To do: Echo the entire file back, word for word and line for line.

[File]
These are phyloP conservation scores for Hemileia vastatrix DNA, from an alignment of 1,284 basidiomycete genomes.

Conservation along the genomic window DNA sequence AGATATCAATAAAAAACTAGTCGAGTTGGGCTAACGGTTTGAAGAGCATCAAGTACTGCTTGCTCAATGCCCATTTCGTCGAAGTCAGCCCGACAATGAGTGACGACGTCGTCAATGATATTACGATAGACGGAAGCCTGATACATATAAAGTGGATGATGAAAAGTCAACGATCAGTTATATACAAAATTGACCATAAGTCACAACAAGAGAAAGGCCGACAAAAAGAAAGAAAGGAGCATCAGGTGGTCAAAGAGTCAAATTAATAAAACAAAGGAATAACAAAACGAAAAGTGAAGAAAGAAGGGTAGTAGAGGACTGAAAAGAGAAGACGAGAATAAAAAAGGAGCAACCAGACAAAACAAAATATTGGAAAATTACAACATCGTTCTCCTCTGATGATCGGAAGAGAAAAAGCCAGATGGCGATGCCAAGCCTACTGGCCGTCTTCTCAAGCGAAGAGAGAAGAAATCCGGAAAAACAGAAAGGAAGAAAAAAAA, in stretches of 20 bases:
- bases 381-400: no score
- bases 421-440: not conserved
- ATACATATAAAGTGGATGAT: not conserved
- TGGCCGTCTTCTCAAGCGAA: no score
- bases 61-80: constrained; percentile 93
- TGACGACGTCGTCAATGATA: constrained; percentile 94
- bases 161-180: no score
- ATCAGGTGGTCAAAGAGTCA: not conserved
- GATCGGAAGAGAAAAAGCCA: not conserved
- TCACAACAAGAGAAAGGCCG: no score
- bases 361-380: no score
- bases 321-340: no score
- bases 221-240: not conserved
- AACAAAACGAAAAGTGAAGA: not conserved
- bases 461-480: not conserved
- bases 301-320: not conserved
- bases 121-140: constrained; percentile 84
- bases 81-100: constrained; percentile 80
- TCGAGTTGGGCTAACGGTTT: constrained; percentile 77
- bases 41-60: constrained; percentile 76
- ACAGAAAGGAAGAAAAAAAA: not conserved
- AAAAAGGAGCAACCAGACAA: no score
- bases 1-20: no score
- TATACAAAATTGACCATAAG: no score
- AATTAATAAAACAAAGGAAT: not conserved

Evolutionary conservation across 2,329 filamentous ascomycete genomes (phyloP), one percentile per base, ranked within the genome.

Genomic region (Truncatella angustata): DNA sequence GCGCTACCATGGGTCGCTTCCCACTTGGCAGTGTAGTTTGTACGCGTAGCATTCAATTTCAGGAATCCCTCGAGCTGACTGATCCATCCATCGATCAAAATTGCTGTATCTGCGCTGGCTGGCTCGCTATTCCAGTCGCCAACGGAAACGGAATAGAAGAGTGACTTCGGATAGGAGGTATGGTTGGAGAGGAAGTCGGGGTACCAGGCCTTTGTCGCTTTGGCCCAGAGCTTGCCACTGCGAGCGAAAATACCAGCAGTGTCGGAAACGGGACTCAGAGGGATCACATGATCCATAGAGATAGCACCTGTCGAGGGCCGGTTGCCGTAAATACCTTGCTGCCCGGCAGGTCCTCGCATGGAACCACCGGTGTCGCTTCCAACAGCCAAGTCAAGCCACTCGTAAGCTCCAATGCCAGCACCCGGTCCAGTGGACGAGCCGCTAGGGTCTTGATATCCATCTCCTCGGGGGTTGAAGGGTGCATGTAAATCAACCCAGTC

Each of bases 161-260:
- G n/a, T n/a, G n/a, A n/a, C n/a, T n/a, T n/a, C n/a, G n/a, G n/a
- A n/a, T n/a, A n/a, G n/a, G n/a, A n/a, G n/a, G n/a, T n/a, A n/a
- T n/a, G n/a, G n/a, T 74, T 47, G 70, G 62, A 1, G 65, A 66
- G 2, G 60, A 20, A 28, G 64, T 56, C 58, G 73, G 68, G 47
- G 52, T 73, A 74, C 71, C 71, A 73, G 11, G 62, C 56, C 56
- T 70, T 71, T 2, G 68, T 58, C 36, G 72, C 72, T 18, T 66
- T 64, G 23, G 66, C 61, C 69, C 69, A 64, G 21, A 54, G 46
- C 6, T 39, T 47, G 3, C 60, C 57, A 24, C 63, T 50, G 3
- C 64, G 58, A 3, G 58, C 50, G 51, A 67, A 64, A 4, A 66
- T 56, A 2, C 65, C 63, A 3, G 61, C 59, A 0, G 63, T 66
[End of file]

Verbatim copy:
These are phyloP conservation scores for Hemileia vastatrix DNA, from an alignment of 1,284 basidiomycete genomes.

Conservation along the genomic window DNA sequence AGATATCAATAAAAAACTAGTCGAGTTGGGCTAACGGTTTGAAGAGCATCAAGTACTGCTTGCTCAATGCCCATTTCGTCGAAGTCAGCCCGACAATGAGTGACGACGTCGTCAATGATATTACGATAGACGGAAGCCTGATACATATAAAGTGGATGATGAAAAGTCAACGATCAGTTATATACAAAATTGACCATAAGTCACAACAAGAGAAAGGCCGACAAAAAGAAAGAAAGGAGCATCAGGTGGTCAAAGAGTCAAATTAATAAAACAAAGGAATAACAAAACGAAAAGTGAAGAAAGAAGGGTAGTAGAGGACTGAAAAGAGAAGACGAGAATAAAAAAGGAGCAACCAGACAAAACAAAATATTGGAAAATTACAACATCGTTCTCCTCTGATGATCGGAAGAGAAAAAGCCAGATGGCGATGCCAAGCCTACTGGCCGTCTTCTCAAGCGAAGAGAGAAGAAATCCGGAAAAACAGAAAGGAAGAAAAAAAA, in stretches of 20 bases:
- bases 381-400: no score
- bases 421-440: not conserved
- ATACATATAAAGTGGATGAT: not conserved
- TGGCCGTCTTCTCAAGCGAA: no score
- bases 61-80: constrained; percentile 93
- TGACGACGTCGTCAATGATA: constrained; percentile 94
- bases 161-180: no score
- ATCAGGTGGTCAAAGAGTCA: not conserved
- GATCGGAAGAGAAAAAGCCA: not conserved
- TCACAACAAGAGAAAGGCCG: no score
- bases 361-380: no score
- bases 321-340: no score
- bases 221-240: not conserved
- AACAAAACGAAAAGTGAAGA: not conserved
- bases 461-480: not conserved
- bases 301-320: not conserved
- bases 121-140: constrained; percentile 84
- bases 81-100: constrained; percentile 80
- TCGAGTTGGGCTAACGGTTT: constrained; percentile 77
- bases 41-60: constrained; percentile 76
- ACAGAAAGGAAGAAAAAAAA: not conserved
- AAAAAGGAGCAACCAGACAA: no score
- bases 1-20: no score
- TATACAAAATTGACCATAAG: no score
- AATTAATAAAACAAAGGAAT: not conserved

Evolutionary conservation across 2,329 filamentous ascomycete genomes (phyloP), one percentile per base, ranked within the genome.

Genomic region (Truncatella angustata): DNA sequence GCGCTACCATGGGTCGCTTCCCACTTGGCAGTGTAGTTTGTACGCGTAGCATTCAATTTCAGGAATCCCTCGAGCTGACTGATCCATCCATCGATCAAAATTGCTGTATCTGCGCTGGCTGGCTCGCTATTCCAGTCGCCAACGGAAACGGAATAGAAGAGTGACTTCGGATAGGAGGTATGGTTGGAGAGGAAGTCGGGGTACCAGGCCTTTGTCGCTTTGGCCCAGAGCTTGCCACTGCGAGCGAAAATACCAGCAGTGTCGGAAACGGGACTCAGAGGGATCACATGATCCATAGAGATAGCACCTGTCGAGGGCCGGTTGCCGTAAATACCTTGCTGCCCGGCAGGTCCTCGCATGGAACCACCGGTGTCGCTTCCAACAGCCAAGTCAAGCCACTCGTAAGCTCCAATGCCAGCACCCGGTCCAGTGGACGAGCCGCTAGGGTCTTGATATCCATCTCCTCGGGGGTTGAAGGGTGCATGTAAATCAACCCAGTC

Each of bases 161-260:
- G n/a, T n/a, G n/a, A n/a, C n/a, T n/a, T n/a, C n/a, G n/a, G n/a
- A n/a, T n/a, A n/a, G n/a, G n/a, A n/a, G n/a, G n/a, T n/a, A n/a
- T n/a, G n/a, G n/a, T 74, T 47, G 70, G 62, A 1, G 65, A 66
- G 2, G 60, A 20, A 28, G 64, T 56, C 58, G 73, G 68, G 47
- G 52, T 73, A 74, C 71, C 71, A 73, G 11, G 62, C 56, C 56
- T 70, T 71, T 2, G 68, T 58, C 36, G 72, C 72, T 18, T 66
- T 64, G 23, G 66, C 61, C 69, C 69, A 64, G 21, A 54, G 46
- C 6, T 39, T 47, G 3, C 60, C 57, A 24, C 63, T 50, G 3
- C 64, G 58, A 3, G 58, C 50, G 51, A 67, A 64, A 4, A 66
- T 56, A 2, C 65, C 63, A 3, G 61, C 59, A 0, G 63, T 66